Friday, October 17, 2008

Heather recently gave us a lovely product review on her blog, and in the comments on that blog, she got a variation on that age-old question - "Why do they use lye to make soap? Isn't lye a toxic substance?".

This is a very, VERY common question that we get asked. Anyone who makes or sells handmade soap will invariably get asked this question. Heather did not know the answer to that question, so she asked us. We LOVE when customers ask questions!!! We wrote her a response, which she put on her blog (with our express permission). Because this is such a commonly asked question, I thought we'd put the answer here as well.


Let's start with the very basics. You cannot make soap without lye. Soap is
made by a chemical reaction occuring between fats (oils) and lye (sodium
hydroxide, or other similar alkaline substance....but we won't diverge into
that just now). The phrase "chemical reaction" is very important there - in
other words, those 2 ingredients, combine together and than CHANGE, to form
soap. Properly made soap, while made WITH lye, will not have any lye in it
at the end of the process. You will have saponified oils - also known as
soap. A quick check at your local library on any current cold process
soapmaking book will confirm those facts, as will this well-respected
soapmaking site:

Yes, Lye is a substance that must be treated with much respect. Improperly
used, it can be quite dangerous. However, used with care, caution, and
respect, it will turn ordinary oils into divine handmade soap that is very
good for your skin! As a point of fact, lye is also used to cure certain
types of food, such as lutefisk, hominy, and green olives. For more
information, you may visit this page:

There are many way to label soap -all falling within the letter of the law,
but some that "hide" the lye more than others. We believe in educating the
public, therefore we have "sodium hydroxide" listed right in the ingredients
list. Other soaps will have labels that say things like: "Saponified oils of
coconut, palm kernel, and olive", or list ingredients as "sodium tallowate"
or "sodium cocoate" (translation: saponified tallow, and saponified coconut
oil). These labels are technically correct - and still point to the same
process - lye combined with oils to create soap.

Liquid soap is handmade with a slightly different type of lye - Potassium
hydroxide, instead of sodium hydroxide ( or sometimes a combination of
both). The above facts remain the same, however - To make any soap, liquid
or bar, fats/oils must be combined with lye, and saponification then

Melt and pour soap is a quite different product - it is often comprised of
synthetic detergents, and we do not consider it a handmade product. Most
commercial liquid bodywashes are also quite full of synthetic sudsing
agents, colorants, petroleum-by-products and goodness knows what else -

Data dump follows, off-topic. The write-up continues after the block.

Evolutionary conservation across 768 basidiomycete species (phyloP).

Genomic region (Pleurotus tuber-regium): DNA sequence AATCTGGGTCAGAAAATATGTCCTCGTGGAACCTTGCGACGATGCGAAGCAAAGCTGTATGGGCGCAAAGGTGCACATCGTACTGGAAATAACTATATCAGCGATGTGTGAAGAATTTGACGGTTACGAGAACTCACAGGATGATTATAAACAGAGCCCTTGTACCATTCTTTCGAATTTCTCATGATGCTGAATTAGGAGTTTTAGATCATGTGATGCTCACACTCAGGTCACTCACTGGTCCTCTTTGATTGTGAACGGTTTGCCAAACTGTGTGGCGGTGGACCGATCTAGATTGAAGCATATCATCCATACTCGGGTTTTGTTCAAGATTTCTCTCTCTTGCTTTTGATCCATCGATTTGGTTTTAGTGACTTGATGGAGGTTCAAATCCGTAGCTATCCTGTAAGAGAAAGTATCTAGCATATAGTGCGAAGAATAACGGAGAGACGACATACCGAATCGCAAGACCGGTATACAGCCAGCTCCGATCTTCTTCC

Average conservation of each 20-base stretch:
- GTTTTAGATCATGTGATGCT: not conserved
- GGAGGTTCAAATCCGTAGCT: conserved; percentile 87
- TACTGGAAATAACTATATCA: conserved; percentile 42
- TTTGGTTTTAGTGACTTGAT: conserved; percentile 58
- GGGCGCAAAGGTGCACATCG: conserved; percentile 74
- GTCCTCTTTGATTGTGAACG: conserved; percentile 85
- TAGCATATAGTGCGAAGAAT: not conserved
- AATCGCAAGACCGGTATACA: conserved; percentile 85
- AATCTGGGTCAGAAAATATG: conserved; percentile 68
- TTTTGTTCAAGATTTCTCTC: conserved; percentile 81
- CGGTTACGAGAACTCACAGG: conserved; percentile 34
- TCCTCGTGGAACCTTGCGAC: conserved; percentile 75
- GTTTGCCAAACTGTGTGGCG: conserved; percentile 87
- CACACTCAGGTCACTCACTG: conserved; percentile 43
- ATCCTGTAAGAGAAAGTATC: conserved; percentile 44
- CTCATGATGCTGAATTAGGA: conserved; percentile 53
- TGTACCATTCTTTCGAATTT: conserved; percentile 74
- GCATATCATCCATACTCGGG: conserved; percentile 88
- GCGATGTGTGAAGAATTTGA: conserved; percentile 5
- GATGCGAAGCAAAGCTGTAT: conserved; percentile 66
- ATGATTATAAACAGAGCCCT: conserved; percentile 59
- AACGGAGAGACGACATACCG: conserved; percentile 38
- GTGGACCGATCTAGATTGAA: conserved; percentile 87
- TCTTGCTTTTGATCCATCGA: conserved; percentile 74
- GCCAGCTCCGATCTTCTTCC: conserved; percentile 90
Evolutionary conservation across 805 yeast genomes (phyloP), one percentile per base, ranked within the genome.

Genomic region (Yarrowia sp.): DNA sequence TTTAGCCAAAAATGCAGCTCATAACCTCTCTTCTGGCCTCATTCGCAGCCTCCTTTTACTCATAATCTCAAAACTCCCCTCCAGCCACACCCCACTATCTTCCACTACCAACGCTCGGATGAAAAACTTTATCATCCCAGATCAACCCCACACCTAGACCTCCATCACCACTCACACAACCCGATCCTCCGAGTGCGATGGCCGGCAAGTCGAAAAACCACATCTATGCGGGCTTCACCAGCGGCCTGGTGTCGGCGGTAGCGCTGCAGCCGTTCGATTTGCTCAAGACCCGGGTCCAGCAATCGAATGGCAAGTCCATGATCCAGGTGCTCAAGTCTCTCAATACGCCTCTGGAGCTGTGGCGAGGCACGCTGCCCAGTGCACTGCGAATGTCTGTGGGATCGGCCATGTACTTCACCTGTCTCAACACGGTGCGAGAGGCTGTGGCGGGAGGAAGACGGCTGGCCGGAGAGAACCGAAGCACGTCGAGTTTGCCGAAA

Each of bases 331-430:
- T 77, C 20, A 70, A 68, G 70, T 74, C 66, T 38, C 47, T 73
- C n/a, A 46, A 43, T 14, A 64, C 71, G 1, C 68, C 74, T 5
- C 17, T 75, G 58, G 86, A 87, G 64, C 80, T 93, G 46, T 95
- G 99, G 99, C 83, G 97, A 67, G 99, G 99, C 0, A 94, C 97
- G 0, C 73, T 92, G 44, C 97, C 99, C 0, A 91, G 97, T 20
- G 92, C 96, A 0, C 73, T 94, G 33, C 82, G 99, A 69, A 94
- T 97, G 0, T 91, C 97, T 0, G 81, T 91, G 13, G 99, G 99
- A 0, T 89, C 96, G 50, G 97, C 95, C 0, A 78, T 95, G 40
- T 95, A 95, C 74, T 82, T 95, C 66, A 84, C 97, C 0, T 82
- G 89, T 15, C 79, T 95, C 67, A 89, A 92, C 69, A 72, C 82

frankly, we don't even consider them in the same realm as handmade soaps. We
personally prefer good handmade soap, made with lye, to artificial
ingredients we cannot pronounce. But to each their own!! :)


kim said...

I hope you can help me or push me in the right direction. I wanted to try to make my own soap 2 weeks ago, I got all the ingredients and (i thought) the right pans. The pan I had the oil in was stainless steel but i am sorry to say the pan i had the lye in was club aluminum so when i added the lye and water together it made a mess I was lucky to have had it in the sink. I finished the process, the soap has one more week to cure but I am wondering now if I should throw it away and try again (with stainless) could the lye have leached out aluminum and ruined the batch?

Anonymous said...

My question is, do you make your own lye? That is, it factory-made "sodium hydroxide"? Or is it good, old-fashioned lye made from hardwood ashes and water?

gadgetwoman said...

Kim: Throw the soap out. Do not EVER use Sodium Hydroxide (Lye) with anything aluminum...even stirring spoons. Since you mixed up the lye in an aluminum pan it will leach into your soap. I would consider the resulting soap unsafe to use.

For the next batch, use either Stainless Steel or heavy duty plastic. You can pick up a plastic pitcher at any "mart" of your choice for a few bucks. Label it prominently with the word LYE and don't use it for food.

Karla the Soaplady.

gadgetwoman said...

Veritybrown: I use factory made Lye in my soap for a consistent quality product.

Old-fashioned lye made by leaching water through hardwood ashes is inconsistent at best. Why do you think that Grandma's soap was so harsh? The strength of the lye would vary from batch to batch. She had to just guess on the strength of the solution,
how much to use per pound of fat etc.
This is one glaring example of how "modern conveniences" make a superior product.
Karla the Soaplady